A combine harvester is a vital piece of equipment for the modern farm. It is a machine that aids in the harvesting of grain crops by combining three separate functions into one piece of equipment. The combine harvester performs the processes of reaping, threshing, and cleaning. This allows the crop to be harvested more quickly and efficiently, and enables farmers to harvest larger amounts. Some crops that can be harvested using this machine include wheat, soybeans, oats and rye.
The first process performed by the combine harvester is reaping, which is cutting down the crop for harvesting. As the combine harvester drives through the field, the crop is pulled into the harvester in the front section, called the header. From there it is pushed further into the machine by a slowly turning wheel called the pickup reel, which also holds the plants for cutting. The crop is then cut by the cutter bar, which has teeth that are sometimes called mowing fingers. These cut off the plant at the bottom near the ground.
Next comes threshing, which is the process of beating the crop to separate the grain from the rest of the plant. After the crop has been cut, it is transported further into the combine harvester by a conveyor belt and deposited into a threshing drum. Inside the threshing drum, bars beat and separate the tops of the plant, containing the grain, from the straw, or the plant stems. The straw is carried up out of the combine by straw walkers, while the grain falls down through a screen for further processing.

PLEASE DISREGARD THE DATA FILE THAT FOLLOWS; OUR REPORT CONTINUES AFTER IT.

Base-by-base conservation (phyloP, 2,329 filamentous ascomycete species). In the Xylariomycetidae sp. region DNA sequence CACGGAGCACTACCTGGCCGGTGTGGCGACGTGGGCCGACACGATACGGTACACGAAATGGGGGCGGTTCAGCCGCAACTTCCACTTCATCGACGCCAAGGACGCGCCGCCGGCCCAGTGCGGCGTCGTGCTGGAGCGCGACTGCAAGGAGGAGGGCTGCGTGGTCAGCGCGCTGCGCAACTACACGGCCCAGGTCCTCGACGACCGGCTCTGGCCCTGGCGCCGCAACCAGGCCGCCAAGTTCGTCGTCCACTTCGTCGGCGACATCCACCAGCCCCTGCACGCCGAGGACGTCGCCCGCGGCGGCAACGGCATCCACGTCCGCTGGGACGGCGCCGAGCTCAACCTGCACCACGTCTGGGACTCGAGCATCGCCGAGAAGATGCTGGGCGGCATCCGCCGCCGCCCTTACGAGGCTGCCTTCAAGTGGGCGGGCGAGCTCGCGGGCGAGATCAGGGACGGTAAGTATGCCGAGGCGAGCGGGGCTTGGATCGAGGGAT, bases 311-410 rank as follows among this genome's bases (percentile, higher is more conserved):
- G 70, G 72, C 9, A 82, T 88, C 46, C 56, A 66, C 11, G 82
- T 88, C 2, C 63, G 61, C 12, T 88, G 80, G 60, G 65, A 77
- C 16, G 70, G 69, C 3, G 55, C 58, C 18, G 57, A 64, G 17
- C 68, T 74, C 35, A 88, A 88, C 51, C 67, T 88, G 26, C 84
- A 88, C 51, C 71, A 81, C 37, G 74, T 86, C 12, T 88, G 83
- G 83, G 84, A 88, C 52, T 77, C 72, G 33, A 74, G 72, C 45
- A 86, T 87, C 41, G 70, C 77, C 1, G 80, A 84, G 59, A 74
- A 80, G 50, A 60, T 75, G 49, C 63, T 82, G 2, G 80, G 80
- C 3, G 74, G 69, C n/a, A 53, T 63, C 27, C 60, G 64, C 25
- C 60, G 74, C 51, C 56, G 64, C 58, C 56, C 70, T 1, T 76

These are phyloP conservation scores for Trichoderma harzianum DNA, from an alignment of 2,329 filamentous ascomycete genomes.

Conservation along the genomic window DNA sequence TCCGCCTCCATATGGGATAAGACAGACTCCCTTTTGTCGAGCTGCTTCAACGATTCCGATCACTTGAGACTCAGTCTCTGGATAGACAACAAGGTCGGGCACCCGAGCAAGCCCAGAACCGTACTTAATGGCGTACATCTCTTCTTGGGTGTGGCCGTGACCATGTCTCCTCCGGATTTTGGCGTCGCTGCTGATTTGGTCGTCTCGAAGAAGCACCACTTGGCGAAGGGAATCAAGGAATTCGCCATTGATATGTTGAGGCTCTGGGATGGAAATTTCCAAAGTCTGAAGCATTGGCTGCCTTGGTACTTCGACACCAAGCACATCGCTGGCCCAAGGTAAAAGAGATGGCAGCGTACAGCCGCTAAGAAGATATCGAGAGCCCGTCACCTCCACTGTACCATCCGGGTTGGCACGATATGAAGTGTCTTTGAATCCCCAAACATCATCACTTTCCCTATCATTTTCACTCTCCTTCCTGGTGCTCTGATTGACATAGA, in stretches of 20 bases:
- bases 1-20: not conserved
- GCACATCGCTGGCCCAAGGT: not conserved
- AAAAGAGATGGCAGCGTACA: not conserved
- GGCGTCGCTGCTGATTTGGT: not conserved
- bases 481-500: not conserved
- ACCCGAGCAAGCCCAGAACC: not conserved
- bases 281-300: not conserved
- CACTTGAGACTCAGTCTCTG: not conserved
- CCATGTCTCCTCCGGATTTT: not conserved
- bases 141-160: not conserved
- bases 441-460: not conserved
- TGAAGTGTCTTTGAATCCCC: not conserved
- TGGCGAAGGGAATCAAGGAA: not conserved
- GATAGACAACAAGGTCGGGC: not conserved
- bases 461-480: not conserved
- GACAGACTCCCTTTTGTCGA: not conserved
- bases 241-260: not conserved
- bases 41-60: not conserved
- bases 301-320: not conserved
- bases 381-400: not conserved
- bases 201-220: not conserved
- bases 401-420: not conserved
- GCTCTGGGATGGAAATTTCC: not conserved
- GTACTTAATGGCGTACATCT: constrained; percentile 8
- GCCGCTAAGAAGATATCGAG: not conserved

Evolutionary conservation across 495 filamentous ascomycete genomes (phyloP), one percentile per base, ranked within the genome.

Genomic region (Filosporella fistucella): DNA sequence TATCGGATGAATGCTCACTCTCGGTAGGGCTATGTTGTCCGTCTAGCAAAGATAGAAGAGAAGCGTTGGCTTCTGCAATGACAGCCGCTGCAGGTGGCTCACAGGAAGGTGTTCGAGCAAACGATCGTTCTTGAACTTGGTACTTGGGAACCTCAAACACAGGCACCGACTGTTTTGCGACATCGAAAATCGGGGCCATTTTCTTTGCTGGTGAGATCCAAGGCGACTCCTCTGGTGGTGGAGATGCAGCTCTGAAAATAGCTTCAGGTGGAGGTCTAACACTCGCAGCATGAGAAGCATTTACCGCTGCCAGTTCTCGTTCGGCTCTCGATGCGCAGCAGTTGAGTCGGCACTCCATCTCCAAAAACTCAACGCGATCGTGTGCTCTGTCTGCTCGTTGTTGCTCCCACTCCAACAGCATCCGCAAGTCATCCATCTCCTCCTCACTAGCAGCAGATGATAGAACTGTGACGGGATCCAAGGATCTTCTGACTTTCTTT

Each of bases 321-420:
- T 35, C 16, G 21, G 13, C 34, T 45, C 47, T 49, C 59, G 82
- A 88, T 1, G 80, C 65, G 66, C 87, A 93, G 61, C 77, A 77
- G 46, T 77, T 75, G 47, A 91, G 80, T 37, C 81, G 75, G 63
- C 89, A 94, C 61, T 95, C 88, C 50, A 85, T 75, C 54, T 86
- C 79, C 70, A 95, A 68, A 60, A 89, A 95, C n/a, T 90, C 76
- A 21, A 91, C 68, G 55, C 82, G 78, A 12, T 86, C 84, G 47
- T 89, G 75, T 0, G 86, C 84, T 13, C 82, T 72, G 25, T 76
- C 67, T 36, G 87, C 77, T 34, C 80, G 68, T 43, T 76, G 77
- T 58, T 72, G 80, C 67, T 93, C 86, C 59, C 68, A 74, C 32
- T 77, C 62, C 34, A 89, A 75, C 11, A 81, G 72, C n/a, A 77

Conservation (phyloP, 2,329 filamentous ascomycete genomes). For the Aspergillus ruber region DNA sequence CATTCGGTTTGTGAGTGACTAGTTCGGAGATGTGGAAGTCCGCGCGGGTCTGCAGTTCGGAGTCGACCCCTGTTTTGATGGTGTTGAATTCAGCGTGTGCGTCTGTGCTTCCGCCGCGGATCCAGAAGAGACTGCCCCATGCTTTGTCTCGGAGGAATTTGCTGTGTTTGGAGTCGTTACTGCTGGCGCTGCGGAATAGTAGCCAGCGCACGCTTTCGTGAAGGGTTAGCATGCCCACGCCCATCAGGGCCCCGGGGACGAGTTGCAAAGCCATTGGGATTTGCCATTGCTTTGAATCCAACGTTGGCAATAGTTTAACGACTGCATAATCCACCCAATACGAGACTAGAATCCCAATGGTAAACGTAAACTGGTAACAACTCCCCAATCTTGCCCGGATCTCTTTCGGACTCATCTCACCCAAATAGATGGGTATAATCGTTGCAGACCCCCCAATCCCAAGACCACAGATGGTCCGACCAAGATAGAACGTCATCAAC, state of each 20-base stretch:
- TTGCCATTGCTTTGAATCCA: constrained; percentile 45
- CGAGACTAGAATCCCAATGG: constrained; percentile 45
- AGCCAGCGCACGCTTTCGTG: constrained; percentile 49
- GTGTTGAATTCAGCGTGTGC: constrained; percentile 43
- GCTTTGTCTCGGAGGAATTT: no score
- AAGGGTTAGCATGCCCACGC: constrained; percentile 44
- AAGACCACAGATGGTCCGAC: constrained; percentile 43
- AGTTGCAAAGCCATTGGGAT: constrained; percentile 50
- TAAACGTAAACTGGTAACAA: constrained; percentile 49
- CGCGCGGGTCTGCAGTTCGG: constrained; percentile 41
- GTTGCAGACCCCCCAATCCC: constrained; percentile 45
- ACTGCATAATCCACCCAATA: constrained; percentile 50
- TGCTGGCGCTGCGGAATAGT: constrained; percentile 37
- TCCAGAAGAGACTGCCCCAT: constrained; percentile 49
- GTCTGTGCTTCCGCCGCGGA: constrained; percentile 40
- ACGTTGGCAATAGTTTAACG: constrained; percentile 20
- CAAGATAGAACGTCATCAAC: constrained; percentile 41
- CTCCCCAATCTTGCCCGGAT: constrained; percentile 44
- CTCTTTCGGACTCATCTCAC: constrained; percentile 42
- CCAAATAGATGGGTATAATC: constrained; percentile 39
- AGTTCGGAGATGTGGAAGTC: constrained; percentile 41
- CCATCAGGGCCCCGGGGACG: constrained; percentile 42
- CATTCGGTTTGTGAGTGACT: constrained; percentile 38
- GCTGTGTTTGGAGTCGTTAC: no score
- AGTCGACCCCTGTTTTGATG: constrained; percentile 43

Finally the cleaning process is accomplished using air blown on the grain or plant. The plant sits on a screen and air is blown on it forcefully. This separates and blows away lighter bits of plant material, called chaff, which may still be clinging to the grain. The grain then goes into a collecting tank. When the collecting tank is full of clean grain, it is shot out of a pipe called an unloader, into a storage bin or trailer attached to the combine harvester.
Sometimes the combine harvester spreads the unwanted straw behind it as it moves through the field. Frequently though, the straw is collected and tied into bundles to be used for feeding farm animals or for bedding. Some combines are equipped with attachments that are able to perform this process in addition to reaping, threshing and cleaning.